The court found that the cases relied upon by the Plaintiff to argue that the term “vacant” is ambiguous were factually different from this case. The insurance contract in Shaeen v. Meridian Insurance Group Inc., 2011 ONSC 1578, did not define the terms “vacant” or “unoccupied”. As a result, that court had to refer to the relevant case law to give meaning to those terms.

In Maracle v. Bay of Quinte Mutual Insurance Co. et al., 2010 ONSC 5217, Leroy J. defined “vacant”:

“The word vacant should be interpreted not only by reference to the question whether at the time of loss the house was unoccupied, connected to the power grid or contained household goods, but in light of all the surrounding circumstances, particularly the actions and intentions of the insured, to determine whether the premises were vacant.”

In this case, the term “vacant” was defined in the Policy, and the term “unoccupied” is not used. The court did not agree with the Plaintiff that the phrase “when all residents have moved out with no intention of moving back in” is unclear. The judge stated that this is a plain and understandable description of what the term “vacant” means within the Policy.

The judge did not accept that the visits to the Property by the Plaintiff and his son make the dwelling not “vacant”. The judge adopted the holdings in Wu v. Gore Mutual Insurance Company (2009), 100 O.R. (3d) 131 and in Maracle, that more is needed than just occasional visits. Here, there was no evidence that anyone was intending on moving back in or that anybody lived there for more than 30 consecutive days.

The court found that the language of the Vacancy Exclusion Clause is clear and unambiguous and excludes coverage in the circumstances of this case.

The court also found that the Exceptions Clause did not apply as argued by the Plaintiff, as it deals with freezing and there was no evidence that the water leak at the Property was due to freezing. As a result, the exception provision that no insurance against loss or damage where an insured is “away more than five (5) consecutive days” and has arranged for “a competent person to enter the dwelling daily to ensure heating is maintained” was not relevant and had no application.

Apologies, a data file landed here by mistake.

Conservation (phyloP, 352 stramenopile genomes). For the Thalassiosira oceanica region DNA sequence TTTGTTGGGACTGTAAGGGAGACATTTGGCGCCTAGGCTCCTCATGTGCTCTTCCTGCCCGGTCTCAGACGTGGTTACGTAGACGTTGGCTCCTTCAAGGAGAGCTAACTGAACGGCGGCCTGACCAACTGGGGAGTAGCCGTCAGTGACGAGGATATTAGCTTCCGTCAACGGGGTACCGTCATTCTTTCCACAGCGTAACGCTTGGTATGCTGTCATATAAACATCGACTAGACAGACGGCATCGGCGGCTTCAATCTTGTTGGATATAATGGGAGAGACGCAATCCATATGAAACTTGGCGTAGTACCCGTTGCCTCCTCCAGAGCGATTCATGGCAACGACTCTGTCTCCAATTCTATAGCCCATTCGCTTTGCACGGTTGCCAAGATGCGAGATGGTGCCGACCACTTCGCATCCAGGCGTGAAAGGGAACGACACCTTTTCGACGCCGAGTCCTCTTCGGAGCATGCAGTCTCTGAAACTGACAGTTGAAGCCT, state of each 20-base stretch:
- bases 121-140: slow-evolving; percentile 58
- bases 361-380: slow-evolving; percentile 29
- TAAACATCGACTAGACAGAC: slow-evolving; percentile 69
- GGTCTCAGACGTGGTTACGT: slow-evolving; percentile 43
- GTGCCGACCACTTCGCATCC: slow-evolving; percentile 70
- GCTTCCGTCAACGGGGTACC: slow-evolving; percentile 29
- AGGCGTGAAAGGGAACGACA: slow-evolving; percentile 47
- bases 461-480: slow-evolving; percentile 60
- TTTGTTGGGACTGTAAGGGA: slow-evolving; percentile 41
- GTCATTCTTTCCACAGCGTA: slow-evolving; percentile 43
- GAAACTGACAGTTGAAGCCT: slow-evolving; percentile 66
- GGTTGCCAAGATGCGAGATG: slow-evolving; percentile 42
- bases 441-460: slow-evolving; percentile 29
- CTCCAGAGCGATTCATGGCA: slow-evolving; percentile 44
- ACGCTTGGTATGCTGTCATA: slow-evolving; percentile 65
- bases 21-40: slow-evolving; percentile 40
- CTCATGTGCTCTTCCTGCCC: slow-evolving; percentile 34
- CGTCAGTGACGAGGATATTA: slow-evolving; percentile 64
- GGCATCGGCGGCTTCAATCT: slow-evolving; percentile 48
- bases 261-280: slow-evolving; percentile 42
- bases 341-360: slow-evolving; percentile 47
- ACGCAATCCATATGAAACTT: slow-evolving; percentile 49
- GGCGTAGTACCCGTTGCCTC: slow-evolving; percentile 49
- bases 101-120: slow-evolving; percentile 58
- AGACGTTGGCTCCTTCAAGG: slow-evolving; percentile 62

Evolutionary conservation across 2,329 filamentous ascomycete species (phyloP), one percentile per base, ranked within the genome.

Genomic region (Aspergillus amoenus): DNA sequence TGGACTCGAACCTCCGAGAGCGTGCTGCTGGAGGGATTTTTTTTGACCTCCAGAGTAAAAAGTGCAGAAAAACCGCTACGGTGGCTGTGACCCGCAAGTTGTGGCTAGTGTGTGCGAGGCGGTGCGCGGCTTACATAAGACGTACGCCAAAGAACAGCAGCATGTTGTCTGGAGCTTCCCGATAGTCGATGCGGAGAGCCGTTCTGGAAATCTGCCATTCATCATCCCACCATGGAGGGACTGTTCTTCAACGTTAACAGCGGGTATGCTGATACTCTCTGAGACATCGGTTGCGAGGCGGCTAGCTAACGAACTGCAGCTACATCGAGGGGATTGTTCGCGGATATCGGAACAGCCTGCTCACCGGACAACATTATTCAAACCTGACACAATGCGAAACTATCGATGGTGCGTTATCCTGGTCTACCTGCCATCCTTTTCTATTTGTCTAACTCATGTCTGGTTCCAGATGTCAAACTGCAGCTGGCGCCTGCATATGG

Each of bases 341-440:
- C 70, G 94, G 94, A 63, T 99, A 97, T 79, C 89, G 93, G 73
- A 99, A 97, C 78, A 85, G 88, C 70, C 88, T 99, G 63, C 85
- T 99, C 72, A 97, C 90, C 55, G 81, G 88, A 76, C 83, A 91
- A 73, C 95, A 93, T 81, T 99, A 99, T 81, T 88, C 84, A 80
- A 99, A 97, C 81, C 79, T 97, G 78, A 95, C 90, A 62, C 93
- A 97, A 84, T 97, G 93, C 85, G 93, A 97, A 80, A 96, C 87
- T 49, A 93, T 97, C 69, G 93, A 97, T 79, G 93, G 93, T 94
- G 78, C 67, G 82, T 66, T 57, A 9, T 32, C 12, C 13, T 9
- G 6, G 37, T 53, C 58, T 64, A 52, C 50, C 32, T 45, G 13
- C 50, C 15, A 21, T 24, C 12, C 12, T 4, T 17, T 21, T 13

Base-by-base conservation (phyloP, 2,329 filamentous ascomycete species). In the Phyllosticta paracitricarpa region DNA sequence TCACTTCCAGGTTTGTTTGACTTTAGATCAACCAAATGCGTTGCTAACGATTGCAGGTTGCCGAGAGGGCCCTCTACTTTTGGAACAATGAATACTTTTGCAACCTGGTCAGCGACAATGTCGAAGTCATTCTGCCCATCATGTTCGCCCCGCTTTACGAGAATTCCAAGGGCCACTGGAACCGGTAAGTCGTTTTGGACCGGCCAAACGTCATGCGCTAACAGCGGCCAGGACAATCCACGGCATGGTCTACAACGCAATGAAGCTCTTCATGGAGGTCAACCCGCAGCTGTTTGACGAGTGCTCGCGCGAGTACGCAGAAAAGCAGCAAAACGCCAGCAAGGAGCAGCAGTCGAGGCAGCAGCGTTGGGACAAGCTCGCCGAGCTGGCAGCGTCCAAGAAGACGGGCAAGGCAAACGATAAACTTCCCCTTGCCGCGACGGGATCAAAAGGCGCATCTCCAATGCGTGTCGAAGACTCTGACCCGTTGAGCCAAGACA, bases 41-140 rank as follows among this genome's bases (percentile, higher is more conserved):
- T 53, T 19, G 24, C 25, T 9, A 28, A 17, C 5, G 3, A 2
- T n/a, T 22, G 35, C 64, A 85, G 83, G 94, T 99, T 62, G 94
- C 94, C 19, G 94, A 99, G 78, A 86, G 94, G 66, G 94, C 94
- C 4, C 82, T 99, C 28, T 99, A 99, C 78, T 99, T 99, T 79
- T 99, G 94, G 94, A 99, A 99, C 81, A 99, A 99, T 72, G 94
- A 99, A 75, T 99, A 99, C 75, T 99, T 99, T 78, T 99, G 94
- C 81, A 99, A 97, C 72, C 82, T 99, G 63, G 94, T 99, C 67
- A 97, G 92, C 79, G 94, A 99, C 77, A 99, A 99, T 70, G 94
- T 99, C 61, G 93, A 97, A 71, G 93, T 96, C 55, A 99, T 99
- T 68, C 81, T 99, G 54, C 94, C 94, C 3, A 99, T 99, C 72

The judge found that there was sufficient evidence before the court to find as a fact that the Property was “vacant” at the time of the loss and that the Vacancy Exclusion Clause applied. As a result, there was no coverage under the Policy for the water damage that occurred at the Property.

3. If there is no coverage, is Co-operators entitled to summary judgment?

The court stated that it was prepared to grant partial summary judgment and declare that there was no coverage under the Policy for the water damage that occurred at the Property.

Seeing as the parties did not attend at examinations for discovery, or have cross-examinations on the affidavits, the action was set to proceed to trial on the remaining issues.


Co-operators’ motion for summary judgment was granted, in part. The Court declared that Co-operators is not liable to the Plaintiff for coverage and there are no amounts owing to the Plaintiff pursuant to the Policy.


This decision provides insight for when summary judgment can be granted in a simplified procedure action, notably when there is no competing evidence on the issue. This decision also indicates how the courts assess vacancy for the purposes of home insurance coverage.